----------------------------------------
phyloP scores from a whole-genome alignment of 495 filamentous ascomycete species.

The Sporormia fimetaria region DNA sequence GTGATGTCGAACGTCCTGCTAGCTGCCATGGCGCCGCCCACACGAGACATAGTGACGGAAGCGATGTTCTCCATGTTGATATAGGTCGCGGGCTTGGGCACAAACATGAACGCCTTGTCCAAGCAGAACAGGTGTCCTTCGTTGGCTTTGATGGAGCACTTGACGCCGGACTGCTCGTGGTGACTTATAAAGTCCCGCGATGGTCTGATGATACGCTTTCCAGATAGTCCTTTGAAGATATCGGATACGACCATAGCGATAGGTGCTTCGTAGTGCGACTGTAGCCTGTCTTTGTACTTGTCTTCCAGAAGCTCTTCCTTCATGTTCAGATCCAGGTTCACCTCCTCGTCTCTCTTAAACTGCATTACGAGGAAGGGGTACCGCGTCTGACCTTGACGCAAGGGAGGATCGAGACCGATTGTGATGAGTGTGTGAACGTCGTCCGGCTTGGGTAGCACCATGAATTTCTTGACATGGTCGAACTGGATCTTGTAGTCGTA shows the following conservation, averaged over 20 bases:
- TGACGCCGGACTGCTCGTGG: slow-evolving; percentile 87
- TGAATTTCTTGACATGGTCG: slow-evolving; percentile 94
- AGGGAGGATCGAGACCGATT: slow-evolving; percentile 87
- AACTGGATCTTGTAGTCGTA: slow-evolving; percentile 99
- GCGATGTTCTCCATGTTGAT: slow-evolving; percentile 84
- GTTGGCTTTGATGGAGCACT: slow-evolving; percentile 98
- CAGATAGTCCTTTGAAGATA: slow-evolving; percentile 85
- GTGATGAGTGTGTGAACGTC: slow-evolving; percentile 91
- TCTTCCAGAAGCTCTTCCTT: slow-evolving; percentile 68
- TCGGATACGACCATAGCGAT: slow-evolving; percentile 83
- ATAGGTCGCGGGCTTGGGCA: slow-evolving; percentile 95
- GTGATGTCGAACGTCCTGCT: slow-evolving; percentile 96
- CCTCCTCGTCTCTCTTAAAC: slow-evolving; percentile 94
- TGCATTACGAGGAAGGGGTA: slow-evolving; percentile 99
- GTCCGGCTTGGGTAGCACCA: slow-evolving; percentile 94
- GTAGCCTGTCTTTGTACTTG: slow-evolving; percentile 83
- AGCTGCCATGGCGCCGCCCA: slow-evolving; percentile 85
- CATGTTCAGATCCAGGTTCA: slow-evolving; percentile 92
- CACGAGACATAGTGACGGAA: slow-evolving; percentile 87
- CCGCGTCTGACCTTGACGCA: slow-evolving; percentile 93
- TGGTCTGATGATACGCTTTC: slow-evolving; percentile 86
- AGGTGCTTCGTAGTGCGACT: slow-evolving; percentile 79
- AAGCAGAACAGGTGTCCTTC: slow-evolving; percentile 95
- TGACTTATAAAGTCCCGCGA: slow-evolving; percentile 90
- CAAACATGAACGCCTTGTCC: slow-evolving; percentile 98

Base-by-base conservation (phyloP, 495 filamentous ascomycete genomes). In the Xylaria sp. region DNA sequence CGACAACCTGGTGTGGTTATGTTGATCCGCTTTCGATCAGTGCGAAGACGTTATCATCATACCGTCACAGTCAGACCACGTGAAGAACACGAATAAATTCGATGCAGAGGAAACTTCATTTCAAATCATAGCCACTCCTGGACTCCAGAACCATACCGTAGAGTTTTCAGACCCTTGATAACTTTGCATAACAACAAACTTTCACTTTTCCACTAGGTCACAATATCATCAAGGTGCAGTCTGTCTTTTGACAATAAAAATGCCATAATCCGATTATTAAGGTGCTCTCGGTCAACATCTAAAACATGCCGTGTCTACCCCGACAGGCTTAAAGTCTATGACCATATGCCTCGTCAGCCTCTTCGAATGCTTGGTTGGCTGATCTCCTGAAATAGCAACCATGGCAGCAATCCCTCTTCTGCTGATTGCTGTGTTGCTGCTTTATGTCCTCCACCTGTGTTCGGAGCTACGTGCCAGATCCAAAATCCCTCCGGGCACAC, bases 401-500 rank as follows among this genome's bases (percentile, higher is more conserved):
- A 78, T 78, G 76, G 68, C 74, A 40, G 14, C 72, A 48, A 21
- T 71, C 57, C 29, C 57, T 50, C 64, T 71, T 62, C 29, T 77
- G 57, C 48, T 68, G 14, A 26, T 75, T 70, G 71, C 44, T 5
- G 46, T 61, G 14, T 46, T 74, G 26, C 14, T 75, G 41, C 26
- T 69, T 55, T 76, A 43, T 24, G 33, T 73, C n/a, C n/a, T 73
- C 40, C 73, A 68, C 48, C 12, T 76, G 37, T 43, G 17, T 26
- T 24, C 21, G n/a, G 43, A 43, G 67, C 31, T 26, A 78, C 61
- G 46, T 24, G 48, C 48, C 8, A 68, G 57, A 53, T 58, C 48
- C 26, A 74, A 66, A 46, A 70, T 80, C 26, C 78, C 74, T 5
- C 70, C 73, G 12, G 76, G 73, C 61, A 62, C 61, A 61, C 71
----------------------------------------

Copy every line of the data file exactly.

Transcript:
phyloP scores from a whole-genome alignment of 495 filamentous ascomycete species.

The Sporormia fimetaria region DNA sequence GTGATGTCGAACGTCCTGCTAGCTGCCATGGCGCCGCCCACACGAGACATAGTGACGGAAGCGATGTTCTCCATGTTGATATAGGTCGCGGGCTTGGGCACAAACATGAACGCCTTGTCCAAGCAGAACAGGTGTCCTTCGTTGGCTTTGATGGAGCACTTGACGCCGGACTGCTCGTGGTGACTTATAAAGTCCCGCGATGGTCTGATGATACGCTTTCCAGATAGTCCTTTGAAGATATCGGATACGACCATAGCGATAGGTGCTTCGTAGTGCGACTGTAGCCTGTCTTTGTACTTGTCTTCCAGAAGCTCTTCCTTCATGTTCAGATCCAGGTTCACCTCCTCGTCTCTCTTAAACTGCATTACGAGGAAGGGGTACCGCGTCTGACCTTGACGCAAGGGAGGATCGAGACCGATTGTGATGAGTGTGTGAACGTCGTCCGGCTTGGGTAGCACCATGAATTTCTTGACATGGTCGAACTGGATCTTGTAGTCGTA shows the following conservation, averaged over 20 bases:
- TGACGCCGGACTGCTCGTGG: slow-evolving; percentile 87
- TGAATTTCTTGACATGGTCG: slow-evolving; percentile 94
- AGGGAGGATCGAGACCGATT: slow-evolving; percentile 87
- AACTGGATCTTGTAGTCGTA: slow-evolving; percentile 99
- GCGATGTTCTCCATGTTGAT: slow-evolving; percentile 84
- GTTGGCTTTGATGGAGCACT: slow-evolving; percentile 98
- CAGATAGTCCTTTGAAGATA: slow-evolving; percentile 85
- GTGATGAGTGTGTGAACGTC: slow-evolving; percentile 91
- TCTTCCAGAAGCTCTTCCTT: slow-evolving; percentile 68
- TCGGATACGACCATAGCGAT: slow-evolving; percentile 83
- ATAGGTCGCGGGCTTGGGCA: slow-evolving; percentile 95
- GTGATGTCGAACGTCCTGCT: slow-evolving; percentile 96
- CCTCCTCGTCTCTCTTAAAC: slow-evolving; percentile 94
- TGCATTACGAGGAAGGGGTA: slow-evolving; percentile 99
- GTCCGGCTTGGGTAGCACCA: slow-evolving; percentile 94
- GTAGCCTGTCTTTGTACTTG: slow-evolving; percentile 83
- AGCTGCCATGGCGCCGCCCA: slow-evolving; percentile 85
- CATGTTCAGATCCAGGTTCA: slow-evolving; percentile 92
- CACGAGACATAGTGACGGAA: slow-evolving; percentile 87
- CCGCGTCTGACCTTGACGCA: slow-evolving; percentile 93
- TGGTCTGATGATACGCTTTC: slow-evolving; percentile 86
- AGGTGCTTCGTAGTGCGACT: slow-evolving; percentile 79
- AAGCAGAACAGGTGTCCTTC: slow-evolving; percentile 95
- TGACTTATAAAGTCCCGCGA: slow-evolving; percentile 90
- CAAACATGAACGCCTTGTCC: slow-evolving; percentile 98

Base-by-base conservation (phyloP, 495 filamentous ascomycete genomes). In the Xylaria sp. region DNA sequence CGACAACCTGGTGTGGTTATGTTGATCCGCTTTCGATCAGTGCGAAGACGTTATCATCATACCGTCACAGTCAGACCACGTGAAGAACACGAATAAATTCGATGCAGAGGAAACTTCATTTCAAATCATAGCCACTCCTGGACTCCAGAACCATACCGTAGAGTTTTCAGACCCTTGATAACTTTGCATAACAACAAACTTTCACTTTTCCACTAGGTCACAATATCATCAAGGTGCAGTCTGTCTTTTGACAATAAAAATGCCATAATCCGATTATTAAGGTGCTCTCGGTCAACATCTAAAACATGCCGTGTCTACCCCGACAGGCTTAAAGTCTATGACCATATGCCTCGTCAGCCTCTTCGAATGCTTGGTTGGCTGATCTCCTGAAATAGCAACCATGGCAGCAATCCCTCTTCTGCTGATTGCTGTGTTGCTGCTTTATGTCCTCCACCTGTGTTCGGAGCTACGTGCCAGATCCAAAATCCCTCCGGGCACAC, bases 401-500 rank as follows among this genome's bases (percentile, higher is more conserved):
- A 78, T 78, G 76, G 68, C 74, A 40, G 14, C 72, A 48, A 21
- T 71, C 57, C 29, C 57, T 50, C 64, T 71, T 62, C 29, T 77
- G 57, C 48, T 68, G 14, A 26, T 75, T 70, G 71, C 44, T 5
- G 46, T 61, G 14, T 46, T 74, G 26, C 14, T 75, G 41, C 26
- T 69, T 55, T 76, A 43, T 24, G 33, T 73, C n/a, C n/a, T 73
- C 40, C 73, A 68, C 48, C 12, T 76, G 37, T 43, G 17, T 26
- T 24, C 21, G n/a, G 43, A 43, G 67, C 31, T 26, A 78, C 61
- G 46, T 24, G 48, C 48, C 8, A 68, G 57, A 53, T 58, C 48
- C 26, A 74, A 66, A 46, A 70, T 80, C 26, C 78, C 74, T 5
- C 70, C 73, G 12, G 76, G 73, C 61, A 62, C 61, A 61, C 71